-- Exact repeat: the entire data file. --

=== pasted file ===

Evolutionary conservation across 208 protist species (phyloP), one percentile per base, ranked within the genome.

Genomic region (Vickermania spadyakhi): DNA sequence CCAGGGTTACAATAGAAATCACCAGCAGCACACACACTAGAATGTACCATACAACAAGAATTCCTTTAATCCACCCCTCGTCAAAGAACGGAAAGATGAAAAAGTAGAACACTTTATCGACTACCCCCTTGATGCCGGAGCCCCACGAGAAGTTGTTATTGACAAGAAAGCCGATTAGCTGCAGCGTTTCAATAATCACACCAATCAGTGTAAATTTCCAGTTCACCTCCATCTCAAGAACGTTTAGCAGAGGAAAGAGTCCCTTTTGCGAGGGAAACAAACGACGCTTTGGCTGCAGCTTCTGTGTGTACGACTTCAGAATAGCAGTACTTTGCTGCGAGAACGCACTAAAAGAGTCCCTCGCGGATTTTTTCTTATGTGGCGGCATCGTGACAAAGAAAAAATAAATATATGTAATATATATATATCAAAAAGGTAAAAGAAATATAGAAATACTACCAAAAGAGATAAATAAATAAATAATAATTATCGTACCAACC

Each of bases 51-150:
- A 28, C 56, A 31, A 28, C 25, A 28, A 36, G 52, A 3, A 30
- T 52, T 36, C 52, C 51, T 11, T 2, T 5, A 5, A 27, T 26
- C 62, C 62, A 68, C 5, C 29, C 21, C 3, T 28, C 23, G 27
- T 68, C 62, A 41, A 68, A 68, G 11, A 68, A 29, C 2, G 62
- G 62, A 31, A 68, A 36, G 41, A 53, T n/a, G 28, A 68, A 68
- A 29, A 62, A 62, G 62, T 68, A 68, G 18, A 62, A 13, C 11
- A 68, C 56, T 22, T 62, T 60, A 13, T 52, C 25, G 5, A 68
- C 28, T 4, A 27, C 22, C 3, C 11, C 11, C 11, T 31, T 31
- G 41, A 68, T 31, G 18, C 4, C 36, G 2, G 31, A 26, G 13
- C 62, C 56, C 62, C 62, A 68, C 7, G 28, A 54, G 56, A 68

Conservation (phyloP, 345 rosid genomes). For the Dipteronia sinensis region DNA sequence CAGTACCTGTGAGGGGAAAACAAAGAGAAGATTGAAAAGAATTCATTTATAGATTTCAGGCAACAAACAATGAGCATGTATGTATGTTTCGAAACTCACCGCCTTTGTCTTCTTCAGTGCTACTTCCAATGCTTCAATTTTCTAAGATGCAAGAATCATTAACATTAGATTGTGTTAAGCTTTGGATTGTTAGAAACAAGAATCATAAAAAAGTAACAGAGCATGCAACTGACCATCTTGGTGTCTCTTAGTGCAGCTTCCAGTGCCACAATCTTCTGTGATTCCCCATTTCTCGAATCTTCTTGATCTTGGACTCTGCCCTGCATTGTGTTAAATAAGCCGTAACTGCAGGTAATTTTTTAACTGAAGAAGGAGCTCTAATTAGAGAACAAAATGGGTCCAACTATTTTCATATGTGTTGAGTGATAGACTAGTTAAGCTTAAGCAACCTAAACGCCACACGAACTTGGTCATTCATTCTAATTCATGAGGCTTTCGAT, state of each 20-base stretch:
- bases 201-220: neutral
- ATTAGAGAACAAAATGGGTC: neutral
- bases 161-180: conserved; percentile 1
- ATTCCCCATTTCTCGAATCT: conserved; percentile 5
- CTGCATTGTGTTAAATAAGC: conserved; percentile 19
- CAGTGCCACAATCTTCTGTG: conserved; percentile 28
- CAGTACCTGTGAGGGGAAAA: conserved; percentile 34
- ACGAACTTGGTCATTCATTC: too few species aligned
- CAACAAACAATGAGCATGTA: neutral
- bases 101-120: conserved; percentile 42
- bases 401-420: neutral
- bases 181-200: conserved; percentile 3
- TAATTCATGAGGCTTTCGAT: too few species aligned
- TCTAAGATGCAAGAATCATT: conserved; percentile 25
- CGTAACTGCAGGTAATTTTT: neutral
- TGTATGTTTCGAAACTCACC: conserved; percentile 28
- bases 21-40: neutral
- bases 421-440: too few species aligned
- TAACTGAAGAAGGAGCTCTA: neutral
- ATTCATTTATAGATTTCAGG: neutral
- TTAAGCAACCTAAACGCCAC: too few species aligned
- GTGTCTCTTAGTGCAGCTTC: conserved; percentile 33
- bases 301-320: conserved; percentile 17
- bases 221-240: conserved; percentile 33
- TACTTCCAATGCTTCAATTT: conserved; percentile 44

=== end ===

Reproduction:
Evolutionary conservation across 208 protist species (phyloP), one percentile per base, ranked within the genome.

Genomic region (Vickermania spadyakhi): DNA sequence CCAGGGTTACAATAGAAATCACCAGCAGCACACACACTAGAATGTACCATACAACAAGAATTCCTTTAATCCACCCCTCGTCAAAGAACGGAAAGATGAAAAAGTAGAACACTTTATCGACTACCCCCTTGATGCCGGAGCCCCACGAGAAGTTGTTATTGACAAGAAAGCCGATTAGCTGCAGCGTTTCAATAATCACACCAATCAGTGTAAATTTCCAGTTCACCTCCATCTCAAGAACGTTTAGCAGAGGAAAGAGTCCCTTTTGCGAGGGAAACAAACGACGCTTTGGCTGCAGCTTCTGTGTGTACGACTTCAGAATAGCAGTACTTTGCTGCGAGAACGCACTAAAAGAGTCCCTCGCGGATTTTTTCTTATGTGGCGGCATCGTGACAAAGAAAAAATAAATATATGTAATATATATATATCAAAAAGGTAAAAGAAATATAGAAATACTACCAAAAGAGATAAATAAATAAATAATAATTATCGTACCAACC

Each of bases 51-150:
- A 28, C 56, A 31, A 28, C 25, A 28, A 36, G 52, A 3, A 30
- T 52, T 36, C 52, C 51, T 11, T 2, T 5, A 5, A 27, T 26
- C 62, C 62, A 68, C 5, C 29, C 21, C 3, T 28, C 23, G 27
- T 68, C 62, A 41, A 68, A 68, G 11, A 68, A 29, C 2, G 62
- G 62, A 31, A 68, A 36, G 41, A 53, T n/a, G 28, A 68, A 68
- A 29, A 62, A 62, G 62, T 68, A 68, G 18, A 62, A 13, C 11
- A 68, C 56, T 22, T 62, T 60, A 13, T 52, C 25, G 5, A 68
- C 28, T 4, A 27, C 22, C 3, C 11, C 11, C 11, T 31, T 31
- G 41, A 68, T 31, G 18, C 4, C 36, G 2, G 31, A 26, G 13
- C 62, C 56, C 62, C 62, A 68, C 7, G 28, A 54, G 56, A 68

Conservation (phyloP, 345 rosid genomes). For the Dipteronia sinensis region DNA sequence CAGTACCTGTGAGGGGAAAACAAAGAGAAGATTGAAAAGAATTCATTTATAGATTTCAGGCAACAAACAATGAGCATGTATGTATGTTTCGAAACTCACCGCCTTTGTCTTCTTCAGTGCTACTTCCAATGCTTCAATTTTCTAAGATGCAAGAATCATTAACATTAGATTGTGTTAAGCTTTGGATTGTTAGAAACAAGAATCATAAAAAAGTAACAGAGCATGCAACTGACCATCTTGGTGTCTCTTAGTGCAGCTTCCAGTGCCACAATCTTCTGTGATTCCCCATTTCTCGAATCTTCTTGATCTTGGACTCTGCCCTGCATTGTGTTAAATAAGCCGTAACTGCAGGTAATTTTTTAACTGAAGAAGGAGCTCTAATTAGAGAACAAAATGGGTCCAACTATTTTCATATGTGTTGAGTGATAGACTAGTTAAGCTTAAGCAACCTAAACGCCACACGAACTTGGTCATTCATTCTAATTCATGAGGCTTTCGAT, state of each 20-base stretch:
- bases 201-220: neutral
- ATTAGAGAACAAAATGGGTC: neutral
- bases 161-180: conserved; percentile 1
- ATTCCCCATTTCTCGAATCT: conserved; percentile 5
- CTGCATTGTGTTAAATAAGC: conserved; percentile 19
- CAGTGCCACAATCTTCTGTG: conserved; percentile 28
- CAGTACCTGTGAGGGGAAAA: conserved; percentile 34
- ACGAACTTGGTCATTCATTC: too few species aligned
- CAACAAACAATGAGCATGTA: neutral
- bases 101-120: conserved; percentile 42
- bases 401-420: neutral
- bases 181-200: conserved; percentile 3
- TAATTCATGAGGCTTTCGAT: too few species aligned
- TCTAAGATGCAAGAATCATT: conserved; percentile 25
- CGTAACTGCAGGTAATTTTT: neutral
- TGTATGTTTCGAAACTCACC: conserved; percentile 28
- bases 21-40: neutral
- bases 421-440: too few species aligned
- TAACTGAAGAAGGAGCTCTA: neutral
- ATTCATTTATAGATTTCAGG: neutral
- TTAAGCAACCTAAACGCCAC: too few species aligned
- GTGTCTCTTAGTGCAGCTTC: conserved; percentile 33
- bases 301-320: conserved; percentile 17
- bases 221-240: conserved; percentile 33
- TACTTCCAATGCTTCAATTT: conserved; percentile 44